Recent data come from a 2015-2016 survey of more than 40,000 adults across the country that is one of the first to assess the general population for specific food allergy types and symptoms.
The results of that study in JAMA Network Open demonstrated:
- One in 10 adults have a food allergy.
- More than half (51.1%) have had a severe reaction.
- Almost four in 10 (38.3%) report at least one reaction that required emergency care.
- But only one in 20 with a convincing food allergy have a doctor-confirmed diagnosis.
- And less than a quarter (24%) with a food allergy report a current epinephrine prescription.
Given the rise of allergies in children it makes sense that more adults have allergies, because those children are growing up. This is similar to the our findings that were published in the Annals of Allergy, Asthma and Immunology regarding nasal ocular allergies in children demonstrating of increased allergies and asthma was adult. The recent :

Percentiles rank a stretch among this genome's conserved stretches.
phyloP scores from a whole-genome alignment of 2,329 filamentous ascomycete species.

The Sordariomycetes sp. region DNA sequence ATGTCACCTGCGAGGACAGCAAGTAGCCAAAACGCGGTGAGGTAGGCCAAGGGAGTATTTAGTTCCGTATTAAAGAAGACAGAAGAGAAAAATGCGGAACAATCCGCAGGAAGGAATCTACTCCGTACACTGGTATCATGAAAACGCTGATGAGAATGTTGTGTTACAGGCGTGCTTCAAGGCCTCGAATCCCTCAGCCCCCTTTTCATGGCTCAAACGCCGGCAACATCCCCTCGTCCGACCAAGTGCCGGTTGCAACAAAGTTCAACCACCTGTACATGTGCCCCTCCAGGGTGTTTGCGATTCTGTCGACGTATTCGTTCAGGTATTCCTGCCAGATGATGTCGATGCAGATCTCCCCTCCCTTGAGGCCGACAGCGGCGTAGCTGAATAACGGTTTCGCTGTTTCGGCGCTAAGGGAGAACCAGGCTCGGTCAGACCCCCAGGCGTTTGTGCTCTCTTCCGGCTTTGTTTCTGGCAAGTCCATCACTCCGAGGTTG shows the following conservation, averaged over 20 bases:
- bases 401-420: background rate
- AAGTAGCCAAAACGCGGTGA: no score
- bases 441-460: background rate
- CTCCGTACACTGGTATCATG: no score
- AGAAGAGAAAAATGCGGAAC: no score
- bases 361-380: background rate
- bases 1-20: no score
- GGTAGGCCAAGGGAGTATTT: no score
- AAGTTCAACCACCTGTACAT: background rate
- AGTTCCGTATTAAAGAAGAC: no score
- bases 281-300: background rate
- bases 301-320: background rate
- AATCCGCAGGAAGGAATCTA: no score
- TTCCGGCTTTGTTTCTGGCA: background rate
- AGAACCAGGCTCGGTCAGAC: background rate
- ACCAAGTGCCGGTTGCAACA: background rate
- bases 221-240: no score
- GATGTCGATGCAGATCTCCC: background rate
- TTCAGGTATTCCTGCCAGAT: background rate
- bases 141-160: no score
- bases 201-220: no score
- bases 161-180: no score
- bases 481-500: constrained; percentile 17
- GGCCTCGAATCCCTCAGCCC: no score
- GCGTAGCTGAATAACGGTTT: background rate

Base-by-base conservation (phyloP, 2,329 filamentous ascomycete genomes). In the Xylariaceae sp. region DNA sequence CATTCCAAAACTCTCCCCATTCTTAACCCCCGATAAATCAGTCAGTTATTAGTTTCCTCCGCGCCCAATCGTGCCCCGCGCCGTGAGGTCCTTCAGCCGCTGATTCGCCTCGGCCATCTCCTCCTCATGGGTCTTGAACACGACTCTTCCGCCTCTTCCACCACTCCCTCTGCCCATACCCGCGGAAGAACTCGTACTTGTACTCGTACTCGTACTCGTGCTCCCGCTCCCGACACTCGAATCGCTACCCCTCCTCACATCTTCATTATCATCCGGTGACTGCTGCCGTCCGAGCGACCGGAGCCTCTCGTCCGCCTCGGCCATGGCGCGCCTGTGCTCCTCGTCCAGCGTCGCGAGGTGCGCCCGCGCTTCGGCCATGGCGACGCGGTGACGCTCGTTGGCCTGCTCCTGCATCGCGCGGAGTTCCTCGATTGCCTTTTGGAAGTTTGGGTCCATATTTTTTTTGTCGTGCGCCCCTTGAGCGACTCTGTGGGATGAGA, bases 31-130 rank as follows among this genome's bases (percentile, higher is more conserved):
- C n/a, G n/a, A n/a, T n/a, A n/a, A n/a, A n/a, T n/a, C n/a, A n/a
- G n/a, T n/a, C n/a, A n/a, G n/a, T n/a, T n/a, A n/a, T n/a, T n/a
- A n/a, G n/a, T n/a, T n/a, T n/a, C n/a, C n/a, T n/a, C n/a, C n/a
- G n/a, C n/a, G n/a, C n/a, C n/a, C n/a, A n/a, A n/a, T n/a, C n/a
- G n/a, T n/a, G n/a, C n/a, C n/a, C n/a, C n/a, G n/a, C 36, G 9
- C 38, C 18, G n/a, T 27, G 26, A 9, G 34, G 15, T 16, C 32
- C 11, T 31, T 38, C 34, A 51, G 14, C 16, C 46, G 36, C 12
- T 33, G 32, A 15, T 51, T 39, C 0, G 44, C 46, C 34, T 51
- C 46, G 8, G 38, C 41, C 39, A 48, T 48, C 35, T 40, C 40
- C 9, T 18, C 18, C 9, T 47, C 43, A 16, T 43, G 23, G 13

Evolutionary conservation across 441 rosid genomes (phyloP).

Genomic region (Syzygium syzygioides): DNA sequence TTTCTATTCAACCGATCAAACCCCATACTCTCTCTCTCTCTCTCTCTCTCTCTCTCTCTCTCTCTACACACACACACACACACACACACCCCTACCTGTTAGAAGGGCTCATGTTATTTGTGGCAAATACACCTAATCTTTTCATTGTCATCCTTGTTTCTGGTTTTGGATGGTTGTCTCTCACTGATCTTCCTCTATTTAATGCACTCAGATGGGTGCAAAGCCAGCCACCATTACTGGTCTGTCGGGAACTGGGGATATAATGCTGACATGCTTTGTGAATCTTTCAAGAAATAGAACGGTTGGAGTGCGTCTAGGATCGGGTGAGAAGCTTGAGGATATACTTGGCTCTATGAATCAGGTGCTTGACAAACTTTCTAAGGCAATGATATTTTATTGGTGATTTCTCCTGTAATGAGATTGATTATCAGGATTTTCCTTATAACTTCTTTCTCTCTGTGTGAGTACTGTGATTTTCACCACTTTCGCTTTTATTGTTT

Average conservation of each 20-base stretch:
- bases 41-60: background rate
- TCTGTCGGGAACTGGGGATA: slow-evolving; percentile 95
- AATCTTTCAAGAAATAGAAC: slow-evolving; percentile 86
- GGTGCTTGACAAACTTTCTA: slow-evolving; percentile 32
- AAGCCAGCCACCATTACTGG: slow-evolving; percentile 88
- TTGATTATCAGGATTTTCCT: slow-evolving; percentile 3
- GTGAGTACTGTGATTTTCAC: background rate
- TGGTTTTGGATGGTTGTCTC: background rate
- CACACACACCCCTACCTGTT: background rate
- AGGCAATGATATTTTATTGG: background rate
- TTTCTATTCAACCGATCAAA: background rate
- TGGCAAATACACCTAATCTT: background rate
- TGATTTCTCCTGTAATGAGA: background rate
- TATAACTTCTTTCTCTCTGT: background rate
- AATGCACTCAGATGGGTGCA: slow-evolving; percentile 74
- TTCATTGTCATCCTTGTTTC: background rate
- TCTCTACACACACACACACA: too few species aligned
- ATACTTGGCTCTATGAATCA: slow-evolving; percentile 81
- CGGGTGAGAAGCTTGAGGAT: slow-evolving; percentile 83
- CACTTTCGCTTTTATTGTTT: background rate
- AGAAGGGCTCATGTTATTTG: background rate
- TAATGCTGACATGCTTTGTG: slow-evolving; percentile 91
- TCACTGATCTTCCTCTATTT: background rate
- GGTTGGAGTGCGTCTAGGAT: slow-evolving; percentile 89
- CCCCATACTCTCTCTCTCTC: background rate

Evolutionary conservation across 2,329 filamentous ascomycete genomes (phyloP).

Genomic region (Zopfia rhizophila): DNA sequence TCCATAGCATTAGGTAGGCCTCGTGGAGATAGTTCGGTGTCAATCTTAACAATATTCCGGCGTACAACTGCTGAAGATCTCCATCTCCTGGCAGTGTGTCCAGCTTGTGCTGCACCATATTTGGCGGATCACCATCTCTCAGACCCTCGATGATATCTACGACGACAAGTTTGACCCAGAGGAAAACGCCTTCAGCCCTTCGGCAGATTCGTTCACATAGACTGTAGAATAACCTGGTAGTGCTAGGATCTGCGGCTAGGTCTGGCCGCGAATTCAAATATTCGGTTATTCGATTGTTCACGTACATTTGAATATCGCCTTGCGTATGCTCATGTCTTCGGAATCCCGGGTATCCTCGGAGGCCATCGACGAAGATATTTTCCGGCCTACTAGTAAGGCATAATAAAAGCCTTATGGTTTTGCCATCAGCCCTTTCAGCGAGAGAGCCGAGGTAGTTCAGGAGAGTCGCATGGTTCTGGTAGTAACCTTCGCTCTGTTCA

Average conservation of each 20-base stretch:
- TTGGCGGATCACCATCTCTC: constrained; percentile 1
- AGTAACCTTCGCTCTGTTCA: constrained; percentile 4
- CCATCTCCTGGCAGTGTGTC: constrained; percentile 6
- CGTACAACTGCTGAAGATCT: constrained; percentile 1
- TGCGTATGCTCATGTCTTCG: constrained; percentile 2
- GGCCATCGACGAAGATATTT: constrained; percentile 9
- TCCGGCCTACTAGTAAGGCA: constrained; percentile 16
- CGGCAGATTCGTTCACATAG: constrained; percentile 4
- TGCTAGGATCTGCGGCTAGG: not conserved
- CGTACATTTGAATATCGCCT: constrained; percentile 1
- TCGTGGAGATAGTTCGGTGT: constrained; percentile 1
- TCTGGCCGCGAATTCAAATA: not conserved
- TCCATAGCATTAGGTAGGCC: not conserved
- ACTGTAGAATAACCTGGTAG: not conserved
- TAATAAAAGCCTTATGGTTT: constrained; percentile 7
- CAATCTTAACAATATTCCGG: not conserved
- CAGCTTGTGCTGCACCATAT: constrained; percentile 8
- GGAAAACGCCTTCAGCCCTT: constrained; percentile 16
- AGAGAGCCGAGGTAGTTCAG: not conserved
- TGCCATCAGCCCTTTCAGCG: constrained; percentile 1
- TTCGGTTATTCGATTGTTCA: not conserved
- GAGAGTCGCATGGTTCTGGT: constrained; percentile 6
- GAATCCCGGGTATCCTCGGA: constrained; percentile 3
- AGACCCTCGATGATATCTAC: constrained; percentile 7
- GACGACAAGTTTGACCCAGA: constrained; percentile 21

- 48% of the adult population with a convincing food allergy reported getting at least one as an adult. (They may have had others as a child.)
- But one out of 4 adults with a food allergy reported getting their first allergy in adulthood.
Researchers also discovered that nearly one in five, or 19%, of adults think they have a food allergy, but researchers say the symptoms they reported may actually be consistent with other food-related conditions. Possible causes outside of a true food allergy may include intolerances, sensitivities, oral allergy syndrome, and many others.
Please check our other blog on Food Allergen Labeling Consumer Protection Act (FALCPA) of 2004 for more details!
Rates of all allergies, no matter when they started, have been reported too be increased in adults for a variety of other foods including:
- Milk (4.7 million people)
- Peanut (4.5 million people)
- Tree nut (3 million people)
- Fin fish (2.2 million people)
- Egg (2 million people)
- Wheat (2 million people)
- Soy (1.5 million people)
- Sesame (0.5 million people).